Which is kind of like Cool Hand Luke eating 50 eggs (why 50? Because it seemed like a nice, round number). I mean, it’s practically suicidal. I’m always happy to share my pumpkins with my wife, because I love her and would give her anything, and… because she never eats more than one. Why? Because she is a sane person. I’ve written before that these things possess “a density approaching that of a black hole,” and most of that is sugar, corn syrup and honey. First, they’re practically indigestible. Second, two of them could probably cause a diabetic coma among some people.

So, you know, I could repeat the experiments of my youth, but I’m 70 now, and want to live a little longer. Far as I’m concerned the science is conclusive.

And others must agree. because they buy up the pumpkins and leave the candy corn. And it seems the people who stock the stores never, ever notice this. I guess they’re too busy buying 12-foot skeletons, or whatever.

I keep mentioning Walmart. That’s because, aside from the Walgreen’s in Five Points (which used to be an auto parts store, and before that a Winn-Dixie), I haven’t seen them anywhere this year but at Walmart.

And I was at the Walmart out on Harbison a couple of days ago, and they were out. Hence my request to my daughter, who was going to a different one.

And when she texted me to tell me the closest thing she had found was “the mixture of pumpkins and candy corn” — Autumn Mix — I started brooding, and wrote this in my head while running my other errands.

First the Phillies lose the pennant, and now this.

But… when I got home, and decided to console myself with the last pumpkin or two in the cabinet, I opened it and… there were two bags of pumpkins.

Happy ending! So, you know, never mind. But seriously, why doesn’t everybody stock these, and stock a lot more of them?

Three of these boxes — at the Walmart in Harbison — contain candy corn. The other is Autumn Mix. Typical…

Maybe this is why I like David Brooks’ work

I’ve said a lot of positive things about David Brooks over the years. I not only agree with the guy a lot, but I tend to wish I had written what he did. I feel like I should have written it. His thoughts just run that much in sync with my own.

I’ve never thought about why, but maybe this is why. Or part of why…

I’ve been enjoying this new app from The New York Times — NYT Audio. It’s particularly great for my walks around the neighborhood, a sort of supplement to NPR One.

Anyway, today’s NYT Audio offered something I haven’t heard before in that format. It was a piece by Brooks, read by himself, headlined “We’re Disconnected and Lonely. David Brooks Has a Solution.”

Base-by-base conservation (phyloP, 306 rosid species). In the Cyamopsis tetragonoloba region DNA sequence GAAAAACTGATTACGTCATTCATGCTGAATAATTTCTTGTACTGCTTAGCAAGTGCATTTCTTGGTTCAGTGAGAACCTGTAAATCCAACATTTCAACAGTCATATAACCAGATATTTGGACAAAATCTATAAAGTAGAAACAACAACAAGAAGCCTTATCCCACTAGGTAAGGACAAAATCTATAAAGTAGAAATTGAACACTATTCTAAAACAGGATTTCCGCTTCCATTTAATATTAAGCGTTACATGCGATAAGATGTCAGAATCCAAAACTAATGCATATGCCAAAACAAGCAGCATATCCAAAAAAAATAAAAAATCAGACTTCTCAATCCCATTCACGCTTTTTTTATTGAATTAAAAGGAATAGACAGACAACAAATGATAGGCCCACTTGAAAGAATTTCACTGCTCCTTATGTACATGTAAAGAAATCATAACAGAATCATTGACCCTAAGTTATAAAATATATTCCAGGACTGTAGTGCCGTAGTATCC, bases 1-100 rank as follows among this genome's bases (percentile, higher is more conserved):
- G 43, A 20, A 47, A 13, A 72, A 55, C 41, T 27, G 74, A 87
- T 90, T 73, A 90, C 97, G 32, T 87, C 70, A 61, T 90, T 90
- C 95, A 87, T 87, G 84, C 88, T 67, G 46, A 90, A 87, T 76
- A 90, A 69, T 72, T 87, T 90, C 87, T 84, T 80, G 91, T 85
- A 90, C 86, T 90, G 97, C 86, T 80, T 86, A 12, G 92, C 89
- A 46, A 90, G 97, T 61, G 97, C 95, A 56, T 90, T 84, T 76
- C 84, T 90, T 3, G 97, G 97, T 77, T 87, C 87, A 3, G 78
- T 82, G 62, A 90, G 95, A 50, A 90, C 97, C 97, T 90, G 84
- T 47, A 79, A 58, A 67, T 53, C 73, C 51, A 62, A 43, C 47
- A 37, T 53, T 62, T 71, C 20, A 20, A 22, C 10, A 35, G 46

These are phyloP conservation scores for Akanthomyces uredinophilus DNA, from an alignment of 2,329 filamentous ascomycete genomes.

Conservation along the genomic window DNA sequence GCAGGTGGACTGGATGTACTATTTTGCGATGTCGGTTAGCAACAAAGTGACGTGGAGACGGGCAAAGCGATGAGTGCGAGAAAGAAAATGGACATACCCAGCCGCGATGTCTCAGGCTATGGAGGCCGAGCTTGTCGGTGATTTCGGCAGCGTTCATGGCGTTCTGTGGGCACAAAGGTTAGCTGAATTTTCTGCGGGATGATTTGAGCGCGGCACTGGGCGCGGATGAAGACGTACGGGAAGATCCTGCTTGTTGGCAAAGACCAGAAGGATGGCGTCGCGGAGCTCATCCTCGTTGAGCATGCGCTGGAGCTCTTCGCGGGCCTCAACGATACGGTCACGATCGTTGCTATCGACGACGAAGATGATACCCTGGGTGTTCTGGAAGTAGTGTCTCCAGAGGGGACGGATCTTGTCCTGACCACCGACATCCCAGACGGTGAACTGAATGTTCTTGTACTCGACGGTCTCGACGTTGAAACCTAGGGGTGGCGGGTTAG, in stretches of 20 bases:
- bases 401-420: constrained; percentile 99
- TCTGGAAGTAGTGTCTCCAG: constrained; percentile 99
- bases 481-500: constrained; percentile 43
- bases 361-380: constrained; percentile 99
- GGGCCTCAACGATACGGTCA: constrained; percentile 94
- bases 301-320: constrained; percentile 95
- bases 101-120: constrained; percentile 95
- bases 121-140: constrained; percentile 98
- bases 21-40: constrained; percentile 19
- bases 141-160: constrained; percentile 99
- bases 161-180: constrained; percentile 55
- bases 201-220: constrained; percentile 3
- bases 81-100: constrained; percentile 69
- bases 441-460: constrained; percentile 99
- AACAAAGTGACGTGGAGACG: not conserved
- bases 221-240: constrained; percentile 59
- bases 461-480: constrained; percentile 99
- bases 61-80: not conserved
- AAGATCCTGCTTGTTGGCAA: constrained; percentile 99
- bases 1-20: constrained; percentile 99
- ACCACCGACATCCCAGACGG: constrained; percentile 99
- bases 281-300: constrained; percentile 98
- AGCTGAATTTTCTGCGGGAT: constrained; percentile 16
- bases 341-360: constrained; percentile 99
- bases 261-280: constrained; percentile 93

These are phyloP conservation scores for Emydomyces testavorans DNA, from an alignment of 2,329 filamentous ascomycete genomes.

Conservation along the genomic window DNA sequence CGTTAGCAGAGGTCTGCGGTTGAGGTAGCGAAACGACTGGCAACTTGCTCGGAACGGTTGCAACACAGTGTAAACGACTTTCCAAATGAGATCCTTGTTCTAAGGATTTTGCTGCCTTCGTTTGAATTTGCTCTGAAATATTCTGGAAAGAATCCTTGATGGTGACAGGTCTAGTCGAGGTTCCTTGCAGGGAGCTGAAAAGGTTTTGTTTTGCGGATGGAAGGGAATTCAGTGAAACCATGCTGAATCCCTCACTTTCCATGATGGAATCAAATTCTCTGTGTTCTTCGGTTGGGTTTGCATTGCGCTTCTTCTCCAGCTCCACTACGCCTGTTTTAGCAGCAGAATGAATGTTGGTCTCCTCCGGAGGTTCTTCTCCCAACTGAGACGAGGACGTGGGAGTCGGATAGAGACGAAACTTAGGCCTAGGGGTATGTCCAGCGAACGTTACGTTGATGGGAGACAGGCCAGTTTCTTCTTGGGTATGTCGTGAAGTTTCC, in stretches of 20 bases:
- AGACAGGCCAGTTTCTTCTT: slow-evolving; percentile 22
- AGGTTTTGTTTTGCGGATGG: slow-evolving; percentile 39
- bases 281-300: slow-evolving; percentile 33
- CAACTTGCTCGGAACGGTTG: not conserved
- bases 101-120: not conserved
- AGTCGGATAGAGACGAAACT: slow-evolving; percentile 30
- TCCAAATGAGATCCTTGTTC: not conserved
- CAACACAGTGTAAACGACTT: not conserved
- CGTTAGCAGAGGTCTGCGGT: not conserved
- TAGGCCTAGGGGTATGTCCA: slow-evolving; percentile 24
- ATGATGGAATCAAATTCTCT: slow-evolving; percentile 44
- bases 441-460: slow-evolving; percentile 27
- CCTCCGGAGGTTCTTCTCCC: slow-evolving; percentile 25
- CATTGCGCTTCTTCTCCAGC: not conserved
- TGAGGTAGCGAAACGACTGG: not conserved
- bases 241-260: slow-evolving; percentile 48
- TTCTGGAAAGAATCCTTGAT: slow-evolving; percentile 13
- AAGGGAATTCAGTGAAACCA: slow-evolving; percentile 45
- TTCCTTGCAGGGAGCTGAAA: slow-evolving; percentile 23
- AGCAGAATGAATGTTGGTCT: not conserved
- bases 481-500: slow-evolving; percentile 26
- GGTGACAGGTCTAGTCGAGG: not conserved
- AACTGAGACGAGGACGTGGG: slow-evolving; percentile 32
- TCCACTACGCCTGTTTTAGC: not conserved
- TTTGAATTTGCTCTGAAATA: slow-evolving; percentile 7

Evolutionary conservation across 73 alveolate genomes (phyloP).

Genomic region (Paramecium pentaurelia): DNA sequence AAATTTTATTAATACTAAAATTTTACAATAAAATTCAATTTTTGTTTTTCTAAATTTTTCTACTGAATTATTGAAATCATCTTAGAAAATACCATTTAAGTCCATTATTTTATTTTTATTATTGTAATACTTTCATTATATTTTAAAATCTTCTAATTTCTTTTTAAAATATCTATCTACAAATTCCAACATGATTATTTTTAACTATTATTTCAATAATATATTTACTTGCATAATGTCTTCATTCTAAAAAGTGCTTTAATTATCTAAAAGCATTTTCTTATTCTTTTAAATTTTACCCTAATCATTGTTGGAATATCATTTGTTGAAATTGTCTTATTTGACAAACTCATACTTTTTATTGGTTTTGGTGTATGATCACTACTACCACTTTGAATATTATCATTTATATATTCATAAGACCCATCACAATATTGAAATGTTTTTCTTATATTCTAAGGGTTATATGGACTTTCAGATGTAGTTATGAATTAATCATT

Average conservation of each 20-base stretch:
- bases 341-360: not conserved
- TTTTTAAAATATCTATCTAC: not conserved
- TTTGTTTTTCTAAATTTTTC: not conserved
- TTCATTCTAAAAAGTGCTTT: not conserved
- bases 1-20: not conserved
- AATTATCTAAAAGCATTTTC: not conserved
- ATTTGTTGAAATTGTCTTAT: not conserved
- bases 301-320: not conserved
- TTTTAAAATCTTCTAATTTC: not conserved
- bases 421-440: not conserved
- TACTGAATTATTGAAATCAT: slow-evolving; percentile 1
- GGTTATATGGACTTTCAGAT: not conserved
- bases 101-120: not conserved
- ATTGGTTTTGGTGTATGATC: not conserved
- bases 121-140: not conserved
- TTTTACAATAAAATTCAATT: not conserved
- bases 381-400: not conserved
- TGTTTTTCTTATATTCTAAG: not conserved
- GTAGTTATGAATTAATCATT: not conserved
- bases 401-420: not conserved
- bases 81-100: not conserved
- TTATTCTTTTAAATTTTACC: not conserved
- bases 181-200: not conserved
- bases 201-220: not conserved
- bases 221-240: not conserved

Early on in the short piece, he says:

My nursery school teacher told my parents, apparently, David doesn’t always play with the other kids. He just observes them, which was great for my life as a journalist, but maybe not great for having strong bonds and intimate connections…

Wow. I really, really identified with that.

Not that I didn’t play with the other children at that age. I did. But there was always that sort of theme in my childhood. Part of it was moving around all the time as a Navy brat. For awhile, I would observe this bunch of kids, and soon I’d move on and observe that bunch of kids, and so forth. And as much as I would enjoy their company, I wasn’t quite… one of them. Not quite.

And yeah, these are characteristics that lend themselves to the profession of journalism. In fact, I’ve noticed that it seems a lot of military brats end up in the trade, and I’ve always thought that characteristic had something to do with it. You know, the habit of observing a community of people rather than feeling fully a part of it.

I’ve also noticed that — it seemed to me (I’ve never tried to quantify it) — it seemed like more journalists were Jewish or Catholic than you would find in the surrounding population. In other words, they were used to looking at things in ways slightly different from the way the majority would. David Brooks isn’t a military brat, but he sorta-kinda fits in both of those other categories.

This tendency to be an observer rather than a participant can be problematic. When you share with other people something you have observed — particularly something outrageous, such as, say, having heard someone else say wildly racist things — they wonder what’s wrong with you that you didn’t react at the time. What did YOU do? they demand. And they have a point. They make me wonder, too.

But I still tend to look at the person asking that rather blankly. Because when confronted with something really wild and strange, I tend to simply observe more intently. I might even think, in frustration, I can’t take notes, however much I want to, without interfering with this phenomenon. Which I wouldn’t want to do, because it would change the nature of what was happening. And not necessarily for the better. Sure, it might make the person act differently, superficially in that moment. But I always want to know what he or she is really thinking.

Way back during my reporting days, I was conscious of that on the job. A lot of reporters feel at home in a press box, or otherwise labeled and sequestered. I never did, because I was conscious of the Observer Effect, which in one thing in physics, but in journalism could be stated as, If the newsmakers are aware that a reporter is present, they will act and speak differently, and the news will change. Sometimes, that can be a salutary thing. But if you really want to know what they’re thinking and doing, it is not.